In this talk Professor Michael J. Green will preview his forthcoming book on the history of American statecraft in Asia and explain how those lessons apply as mastery of the Western Pacific is again being contested. While many accounts of American policy in Asia begin with the end of the Second World War or perhaps the Spanish American War, in fact the core concepts of American engagement across the Pacific were established by the first Americans to travel to the Far East in the year after the Revolutionary War ended. First and foremost among these concepts was the principle that no rival hegemon should be permitted to turn the Pacific from a conduit for the free flow of trade and ideas Westward into an avenue for threats that might emanate from Asia towards the North American continent. Yet these earliest thinkers on Asia also encountered challenges that have complicated American planning to this day. Are U.S. interests more closely aligned with China at the center of Asia or Japan at the center of the Pacific? How far forward should the American defensive line be in the Pacific? Are democratic values an instrument of influence in the region or an obstacle to national interest? And how much of a stake does the United States have in Asia compared with historic ties to Europe and the immediacy of crises in the Middle East?
Professor Green will examine how American strategists have wrestled with these contradictions over two centuries and why these themes continue to shape strategic debates on the region today. He will draw not only on his forthcoming book, but also his recently completed report on the Obama administration’s “Rebalance to Asia” which was commissioned by the U.S. Congress and published in January.
Michael Jonathan Green is senior vice president for Asia and Japan Chair at the Center for Strategic and International Studies (CSIS) and chair in modern and contemporary Japanese politics and foreign policy at the Edmund A. Walsh School of Foreign Service at Georgetown University. He served on the staff of the National Security Council (NSC) from 2001 through 2005, first as director for Asian affairs, with responsibility for Japan, Korea, Australia, and New Zealand, and then as special assistant to the president for national security affairs and senior director for Asia, with responsibility for East Asia and South Asia. Before joining the NSC staff, he was senior fellow for East Asian security at the Council on Foreign Relations, director of the Edwin O. Reischauer Center and the Foreign Policy Institute, and an assistant professor at the Paul H. Nitze School of Advanced International Studies (SAIS) at Johns Hopkins University, research staff member at the Institute for Defense Analyses, and senior adviser on Asia in the Office of the Secretary of Defense. He also worked in Japan on the staff of a member of the National Diet.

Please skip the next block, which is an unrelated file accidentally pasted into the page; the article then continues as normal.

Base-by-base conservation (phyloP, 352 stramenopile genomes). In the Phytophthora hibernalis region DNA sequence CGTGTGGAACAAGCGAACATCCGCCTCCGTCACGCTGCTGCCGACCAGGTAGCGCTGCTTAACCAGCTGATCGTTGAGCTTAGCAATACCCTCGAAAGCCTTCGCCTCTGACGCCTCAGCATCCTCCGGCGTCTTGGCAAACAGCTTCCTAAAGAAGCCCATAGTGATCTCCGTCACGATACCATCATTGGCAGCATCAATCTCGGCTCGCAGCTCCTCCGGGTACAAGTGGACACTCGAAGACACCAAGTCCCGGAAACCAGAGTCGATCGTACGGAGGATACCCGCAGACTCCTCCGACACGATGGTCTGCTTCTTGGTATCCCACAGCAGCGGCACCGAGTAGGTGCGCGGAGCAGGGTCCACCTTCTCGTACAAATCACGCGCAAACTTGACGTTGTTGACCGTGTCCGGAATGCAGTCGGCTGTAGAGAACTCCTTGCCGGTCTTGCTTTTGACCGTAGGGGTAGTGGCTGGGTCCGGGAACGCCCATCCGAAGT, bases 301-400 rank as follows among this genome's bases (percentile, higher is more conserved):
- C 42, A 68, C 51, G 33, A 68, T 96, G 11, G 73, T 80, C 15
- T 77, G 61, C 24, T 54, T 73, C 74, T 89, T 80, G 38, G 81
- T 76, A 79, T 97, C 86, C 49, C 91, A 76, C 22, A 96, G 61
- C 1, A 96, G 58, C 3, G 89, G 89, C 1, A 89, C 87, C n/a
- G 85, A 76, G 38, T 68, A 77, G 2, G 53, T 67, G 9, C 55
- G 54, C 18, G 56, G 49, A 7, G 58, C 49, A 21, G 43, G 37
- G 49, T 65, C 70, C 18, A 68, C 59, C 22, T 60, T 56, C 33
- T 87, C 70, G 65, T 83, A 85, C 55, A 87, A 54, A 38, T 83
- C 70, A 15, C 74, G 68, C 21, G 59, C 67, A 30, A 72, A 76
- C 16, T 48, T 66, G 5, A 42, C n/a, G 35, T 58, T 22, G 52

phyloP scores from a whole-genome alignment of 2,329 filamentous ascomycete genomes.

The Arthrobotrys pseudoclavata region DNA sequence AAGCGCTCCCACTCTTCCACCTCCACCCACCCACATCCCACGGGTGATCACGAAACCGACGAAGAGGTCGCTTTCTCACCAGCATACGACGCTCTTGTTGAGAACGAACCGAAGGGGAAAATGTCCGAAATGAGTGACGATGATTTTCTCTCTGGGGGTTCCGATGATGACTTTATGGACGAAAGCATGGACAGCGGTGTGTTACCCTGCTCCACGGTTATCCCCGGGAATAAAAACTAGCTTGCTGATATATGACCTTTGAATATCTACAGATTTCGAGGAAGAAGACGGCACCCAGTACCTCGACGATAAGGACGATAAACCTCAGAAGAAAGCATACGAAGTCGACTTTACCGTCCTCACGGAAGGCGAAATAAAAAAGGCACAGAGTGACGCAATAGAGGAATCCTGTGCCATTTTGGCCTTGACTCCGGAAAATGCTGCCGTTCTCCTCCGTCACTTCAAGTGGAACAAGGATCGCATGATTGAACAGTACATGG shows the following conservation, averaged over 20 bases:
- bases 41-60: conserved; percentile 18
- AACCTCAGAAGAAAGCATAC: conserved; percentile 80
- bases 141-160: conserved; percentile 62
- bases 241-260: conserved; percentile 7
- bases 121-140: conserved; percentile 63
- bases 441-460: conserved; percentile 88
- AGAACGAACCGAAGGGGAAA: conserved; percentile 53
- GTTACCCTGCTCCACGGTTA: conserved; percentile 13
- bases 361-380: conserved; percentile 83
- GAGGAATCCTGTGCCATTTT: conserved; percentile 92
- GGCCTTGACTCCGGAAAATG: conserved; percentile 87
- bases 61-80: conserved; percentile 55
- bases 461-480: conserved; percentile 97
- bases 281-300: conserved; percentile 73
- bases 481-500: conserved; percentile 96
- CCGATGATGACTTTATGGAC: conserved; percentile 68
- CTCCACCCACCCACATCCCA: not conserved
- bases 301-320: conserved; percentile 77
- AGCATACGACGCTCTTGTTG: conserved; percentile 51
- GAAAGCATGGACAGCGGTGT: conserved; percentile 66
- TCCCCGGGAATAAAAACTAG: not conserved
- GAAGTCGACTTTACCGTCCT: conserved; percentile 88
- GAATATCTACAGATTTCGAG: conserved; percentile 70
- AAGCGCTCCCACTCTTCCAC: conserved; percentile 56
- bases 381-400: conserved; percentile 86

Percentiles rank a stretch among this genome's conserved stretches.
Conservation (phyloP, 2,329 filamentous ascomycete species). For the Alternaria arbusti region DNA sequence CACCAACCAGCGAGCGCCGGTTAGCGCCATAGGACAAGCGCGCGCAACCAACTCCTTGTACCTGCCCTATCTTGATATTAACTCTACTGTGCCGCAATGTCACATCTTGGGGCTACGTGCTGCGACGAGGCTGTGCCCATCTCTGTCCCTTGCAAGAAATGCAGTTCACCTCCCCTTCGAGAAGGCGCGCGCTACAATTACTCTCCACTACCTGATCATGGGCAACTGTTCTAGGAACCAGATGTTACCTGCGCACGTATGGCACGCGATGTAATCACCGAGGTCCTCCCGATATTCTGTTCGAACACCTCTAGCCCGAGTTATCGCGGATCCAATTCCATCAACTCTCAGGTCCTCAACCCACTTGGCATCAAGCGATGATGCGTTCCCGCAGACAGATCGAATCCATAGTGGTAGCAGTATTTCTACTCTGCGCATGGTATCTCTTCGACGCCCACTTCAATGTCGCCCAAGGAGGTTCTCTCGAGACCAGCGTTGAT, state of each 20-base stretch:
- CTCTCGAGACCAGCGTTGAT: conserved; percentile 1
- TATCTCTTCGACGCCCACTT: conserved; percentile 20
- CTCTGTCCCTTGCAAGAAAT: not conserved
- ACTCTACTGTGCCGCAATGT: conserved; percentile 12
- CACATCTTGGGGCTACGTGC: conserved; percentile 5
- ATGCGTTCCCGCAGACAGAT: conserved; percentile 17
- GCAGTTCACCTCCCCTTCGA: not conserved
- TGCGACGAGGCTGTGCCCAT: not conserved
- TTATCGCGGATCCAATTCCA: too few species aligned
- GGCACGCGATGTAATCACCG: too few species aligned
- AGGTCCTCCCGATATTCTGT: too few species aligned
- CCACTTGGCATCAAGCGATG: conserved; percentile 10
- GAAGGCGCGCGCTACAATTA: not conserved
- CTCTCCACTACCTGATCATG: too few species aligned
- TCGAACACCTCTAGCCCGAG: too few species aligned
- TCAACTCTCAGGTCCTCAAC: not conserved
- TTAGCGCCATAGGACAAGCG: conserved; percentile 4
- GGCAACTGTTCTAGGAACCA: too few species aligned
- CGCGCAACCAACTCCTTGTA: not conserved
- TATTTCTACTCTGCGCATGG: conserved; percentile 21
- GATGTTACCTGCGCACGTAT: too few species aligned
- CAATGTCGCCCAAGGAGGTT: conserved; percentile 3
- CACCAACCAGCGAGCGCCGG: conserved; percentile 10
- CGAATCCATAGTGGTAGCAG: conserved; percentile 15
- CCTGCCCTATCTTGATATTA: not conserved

Dr. Green is also currently a nonresident fellow at the Lowy Institute in Sydney, Australia, and a distinguished scholar at the Rebuild Japan Initiative Foundation in Tokyo. He is a member of the Council on Foreign Relations, the Aspen Strategy Group, the America Australia Leadership Dialogue, the advisory board of the Center for a New American Security, and the editorial boards of the Washington Quarterly and theJournal of Unification Studies in Korea. He is also an associate of the U.S. Intelligence Community. Dr. Green has authored numerous books and articles on East Asian security. His current research includes a book project on the history of U.S. strategy in Asia; a survey of elite views of norms, power, and regional institutions in Asia; and a monograph on Japanese strategic culture. He received his master’s and doctoral degrees from SAIS and did additional graduate and postgraduate research at Tokyo University and the Massachusetts Institute of Technology. He received his bachelor’s degree in history from Kenyon College with highest honors. He holds a black belt in Iaido (sword) and has won international prizes on the great highland bagpipe.